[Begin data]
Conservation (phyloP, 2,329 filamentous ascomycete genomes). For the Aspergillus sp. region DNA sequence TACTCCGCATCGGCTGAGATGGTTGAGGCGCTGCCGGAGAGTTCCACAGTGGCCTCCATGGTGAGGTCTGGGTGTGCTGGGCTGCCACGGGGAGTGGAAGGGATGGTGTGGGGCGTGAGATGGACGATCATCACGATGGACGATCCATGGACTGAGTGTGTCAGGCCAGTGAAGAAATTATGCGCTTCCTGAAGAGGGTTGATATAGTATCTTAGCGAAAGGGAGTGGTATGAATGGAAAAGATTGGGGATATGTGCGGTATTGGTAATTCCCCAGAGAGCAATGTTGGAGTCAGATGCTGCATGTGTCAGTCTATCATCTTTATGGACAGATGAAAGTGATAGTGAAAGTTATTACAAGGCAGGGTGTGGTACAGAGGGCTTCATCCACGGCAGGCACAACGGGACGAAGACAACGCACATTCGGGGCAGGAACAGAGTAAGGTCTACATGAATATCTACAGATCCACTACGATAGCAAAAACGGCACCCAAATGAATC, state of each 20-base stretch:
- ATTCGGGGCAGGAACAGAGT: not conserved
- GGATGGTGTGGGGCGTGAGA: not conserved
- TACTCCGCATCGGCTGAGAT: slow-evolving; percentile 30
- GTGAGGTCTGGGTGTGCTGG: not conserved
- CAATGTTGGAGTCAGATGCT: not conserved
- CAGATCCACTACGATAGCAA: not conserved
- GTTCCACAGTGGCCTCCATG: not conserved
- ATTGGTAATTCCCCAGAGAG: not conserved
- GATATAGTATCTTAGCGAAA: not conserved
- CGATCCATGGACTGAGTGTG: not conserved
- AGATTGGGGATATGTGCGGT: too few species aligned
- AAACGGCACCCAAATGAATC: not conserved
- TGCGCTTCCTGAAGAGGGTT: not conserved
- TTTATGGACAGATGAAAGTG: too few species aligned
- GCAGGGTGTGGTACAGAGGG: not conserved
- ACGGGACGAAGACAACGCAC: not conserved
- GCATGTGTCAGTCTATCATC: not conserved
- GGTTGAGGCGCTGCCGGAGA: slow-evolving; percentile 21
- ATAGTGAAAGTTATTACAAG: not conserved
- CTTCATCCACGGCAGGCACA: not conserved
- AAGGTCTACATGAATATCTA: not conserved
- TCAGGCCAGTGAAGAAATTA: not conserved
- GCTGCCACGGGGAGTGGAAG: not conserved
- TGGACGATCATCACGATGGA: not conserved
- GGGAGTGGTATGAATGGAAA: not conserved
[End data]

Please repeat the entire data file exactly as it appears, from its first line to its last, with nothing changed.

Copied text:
Conservation (phyloP, 2,329 filamentous ascomycete genomes). For the Aspergillus sp. region DNA sequence TACTCCGCATCGGCTGAGATGGTTGAGGCGCTGCCGGAGAGTTCCACAGTGGCCTCCATGGTGAGGTCTGGGTGTGCTGGGCTGCCACGGGGAGTGGAAGGGATGGTGTGGGGCGTGAGATGGACGATCATCACGATGGACGATCCATGGACTGAGTGTGTCAGGCCAGTGAAGAAATTATGCGCTTCCTGAAGAGGGTTGATATAGTATCTTAGCGAAAGGGAGTGGTATGAATGGAAAAGATTGGGGATATGTGCGGTATTGGTAATTCCCCAGAGAGCAATGTTGGAGTCAGATGCTGCATGTGTCAGTCTATCATCTTTATGGACAGATGAAAGTGATAGTGAAAGTTATTACAAGGCAGGGTGTGGTACAGAGGGCTTCATCCACGGCAGGCACAACGGGACGAAGACAACGCACATTCGGGGCAGGAACAGAGTAAGGTCTACATGAATATCTACAGATCCACTACGATAGCAAAAACGGCACCCAAATGAATC, state of each 20-base stretch:
- ATTCGGGGCAGGAACAGAGT: not conserved
- GGATGGTGTGGGGCGTGAGA: not conserved
- TACTCCGCATCGGCTGAGAT: slow-evolving; percentile 30
- GTGAGGTCTGGGTGTGCTGG: not conserved
- CAATGTTGGAGTCAGATGCT: not conserved
- CAGATCCACTACGATAGCAA: not conserved
- GTTCCACAGTGGCCTCCATG: not conserved
- ATTGGTAATTCCCCAGAGAG: not conserved
- GATATAGTATCTTAGCGAAA: not conserved
- CGATCCATGGACTGAGTGTG: not conserved
- AGATTGGGGATATGTGCGGT: too few species aligned
- AAACGGCACCCAAATGAATC: not conserved
- TGCGCTTCCTGAAGAGGGTT: not conserved
- TTTATGGACAGATGAAAGTG: too few species aligned
- GCAGGGTGTGGTACAGAGGG: not conserved
- ACGGGACGAAGACAACGCAC: not conserved
- GCATGTGTCAGTCTATCATC: not conserved
- GGTTGAGGCGCTGCCGGAGA: slow-evolving; percentile 21
- ATAGTGAAAGTTATTACAAG: not conserved
- CTTCATCCACGGCAGGCACA: not conserved
- AAGGTCTACATGAATATCTA: not conserved
- TCAGGCCAGTGAAGAAATTA: not conserved
- GCTGCCACGGGGAGTGGAAG: not conserved
- TGGACGATCATCACGATGGA: not conserved
- GGGAGTGGTATGAATGGAAA: not conserved